Pieris AG announced today the signature of a collaboration and license agreement with Daiichi Sankyo Company Limited, under which Pieris will apply its proprietary Anticalin scaffold technology to discover novel Anticalins against two Daiichi Sankyo targets. Upon discovery and achievement by Pieris of early preclinical development milestones for lead Anticalin drug candidates, Daiichi Sankyo will assume responsibility for further development and marketing of the Anticalin compounds.
"Pieris stands in a unique position as an enabling company in the targeted therapeutics space when traditional biological approaches are untenable," noted Stephen Yoder, CEO of Pieris. "Our deal with Daiichi Sankyo demonstrates yet again the high value of the Anticalin technology and we're extremely proud to count Daiichi Sankyo among the growing list of industry leaders who are our collaboration partners."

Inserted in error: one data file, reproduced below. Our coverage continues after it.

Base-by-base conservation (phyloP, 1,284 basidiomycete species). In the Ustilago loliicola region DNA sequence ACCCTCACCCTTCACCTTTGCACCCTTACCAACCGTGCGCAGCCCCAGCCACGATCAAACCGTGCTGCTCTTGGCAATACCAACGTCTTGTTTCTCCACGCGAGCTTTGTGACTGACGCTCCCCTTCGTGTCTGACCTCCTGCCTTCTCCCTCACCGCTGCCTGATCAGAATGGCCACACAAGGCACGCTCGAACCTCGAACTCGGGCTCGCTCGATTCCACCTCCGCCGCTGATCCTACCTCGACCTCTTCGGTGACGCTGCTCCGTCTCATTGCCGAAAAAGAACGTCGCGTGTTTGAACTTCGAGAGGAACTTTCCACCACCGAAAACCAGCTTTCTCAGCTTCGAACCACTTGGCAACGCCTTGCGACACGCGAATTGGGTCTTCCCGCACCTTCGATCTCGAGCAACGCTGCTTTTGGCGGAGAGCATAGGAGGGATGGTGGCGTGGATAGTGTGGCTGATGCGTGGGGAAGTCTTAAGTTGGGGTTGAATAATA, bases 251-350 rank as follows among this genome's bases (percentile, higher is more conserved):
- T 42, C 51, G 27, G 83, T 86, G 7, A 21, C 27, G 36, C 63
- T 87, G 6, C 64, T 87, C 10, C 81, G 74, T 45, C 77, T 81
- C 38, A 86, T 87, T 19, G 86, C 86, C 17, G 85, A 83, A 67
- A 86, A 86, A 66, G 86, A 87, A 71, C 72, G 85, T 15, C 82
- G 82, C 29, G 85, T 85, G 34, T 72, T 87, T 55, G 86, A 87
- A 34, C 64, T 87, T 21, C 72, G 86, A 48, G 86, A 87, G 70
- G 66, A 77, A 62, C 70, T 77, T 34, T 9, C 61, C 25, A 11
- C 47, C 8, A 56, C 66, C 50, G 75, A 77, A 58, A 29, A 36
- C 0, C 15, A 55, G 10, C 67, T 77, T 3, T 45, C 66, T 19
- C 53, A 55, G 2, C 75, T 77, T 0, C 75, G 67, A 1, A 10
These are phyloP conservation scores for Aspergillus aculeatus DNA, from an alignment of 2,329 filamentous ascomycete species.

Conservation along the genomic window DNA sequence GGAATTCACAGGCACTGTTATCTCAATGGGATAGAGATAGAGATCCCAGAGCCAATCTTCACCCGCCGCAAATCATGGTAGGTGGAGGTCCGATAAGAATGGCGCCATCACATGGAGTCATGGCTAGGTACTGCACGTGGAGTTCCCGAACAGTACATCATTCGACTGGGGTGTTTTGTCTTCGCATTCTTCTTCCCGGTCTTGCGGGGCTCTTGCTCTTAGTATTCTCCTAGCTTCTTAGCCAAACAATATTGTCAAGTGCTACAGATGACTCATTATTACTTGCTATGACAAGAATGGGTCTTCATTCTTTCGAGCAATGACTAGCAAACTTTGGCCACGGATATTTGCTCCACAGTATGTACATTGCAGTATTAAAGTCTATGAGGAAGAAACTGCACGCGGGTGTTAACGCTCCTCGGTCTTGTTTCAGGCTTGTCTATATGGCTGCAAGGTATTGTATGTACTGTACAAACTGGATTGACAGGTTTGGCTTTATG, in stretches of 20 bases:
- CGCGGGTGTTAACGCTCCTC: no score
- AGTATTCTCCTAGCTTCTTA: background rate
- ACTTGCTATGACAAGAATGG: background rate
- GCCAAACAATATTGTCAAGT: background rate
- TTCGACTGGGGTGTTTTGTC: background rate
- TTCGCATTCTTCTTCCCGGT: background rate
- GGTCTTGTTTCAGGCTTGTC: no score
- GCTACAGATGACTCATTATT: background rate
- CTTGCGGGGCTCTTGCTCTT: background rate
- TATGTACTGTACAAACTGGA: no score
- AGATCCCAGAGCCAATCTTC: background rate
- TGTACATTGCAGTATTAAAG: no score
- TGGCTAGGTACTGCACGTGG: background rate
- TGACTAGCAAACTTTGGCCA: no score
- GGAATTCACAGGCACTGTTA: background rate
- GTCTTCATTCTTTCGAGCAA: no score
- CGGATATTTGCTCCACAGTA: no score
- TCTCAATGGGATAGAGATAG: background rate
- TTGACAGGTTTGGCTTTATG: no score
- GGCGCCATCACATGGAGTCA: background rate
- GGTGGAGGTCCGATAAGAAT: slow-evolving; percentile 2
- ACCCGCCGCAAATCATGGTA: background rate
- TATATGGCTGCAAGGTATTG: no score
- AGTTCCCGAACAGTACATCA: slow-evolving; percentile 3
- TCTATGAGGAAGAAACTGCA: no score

Under the terms of the agreement, Pieris will receive more than EUR 7 million upon signing of the collaboration agreement for the two targets. In addition, Pieris will receive committed research funding and payments for the achievement of research, preclinical, regulatory and commercial milestones. The partnership could encompass for Pieris more than EUR 100 million per target in license fees, funding and milestones provided the nominated Anticalin achieves full commercialization, and tiered, mid- to mid-high single digit royalties on sales from marketed Anticalins resulting from the collaboration. Daiichi Sankyo will have exclusive marketing rights worldwide for all such products.
Pieris' proprietary Anticalin technology platform creates next generation targeted therapeutics and addresses targets in ways that traditional technologies such as monoclonal antibodies cannot. Anticalins are recombinantly engineered lipocalins, endogenous low-molecular weight human proteins that naturally bind, store and transport a wide spectrum of molecules. To obtain a specific Anticalin, Pieris applies its deep protein engineering know-how to select drug candidates from its suite of rationally designed proprietary Anticalin libraries.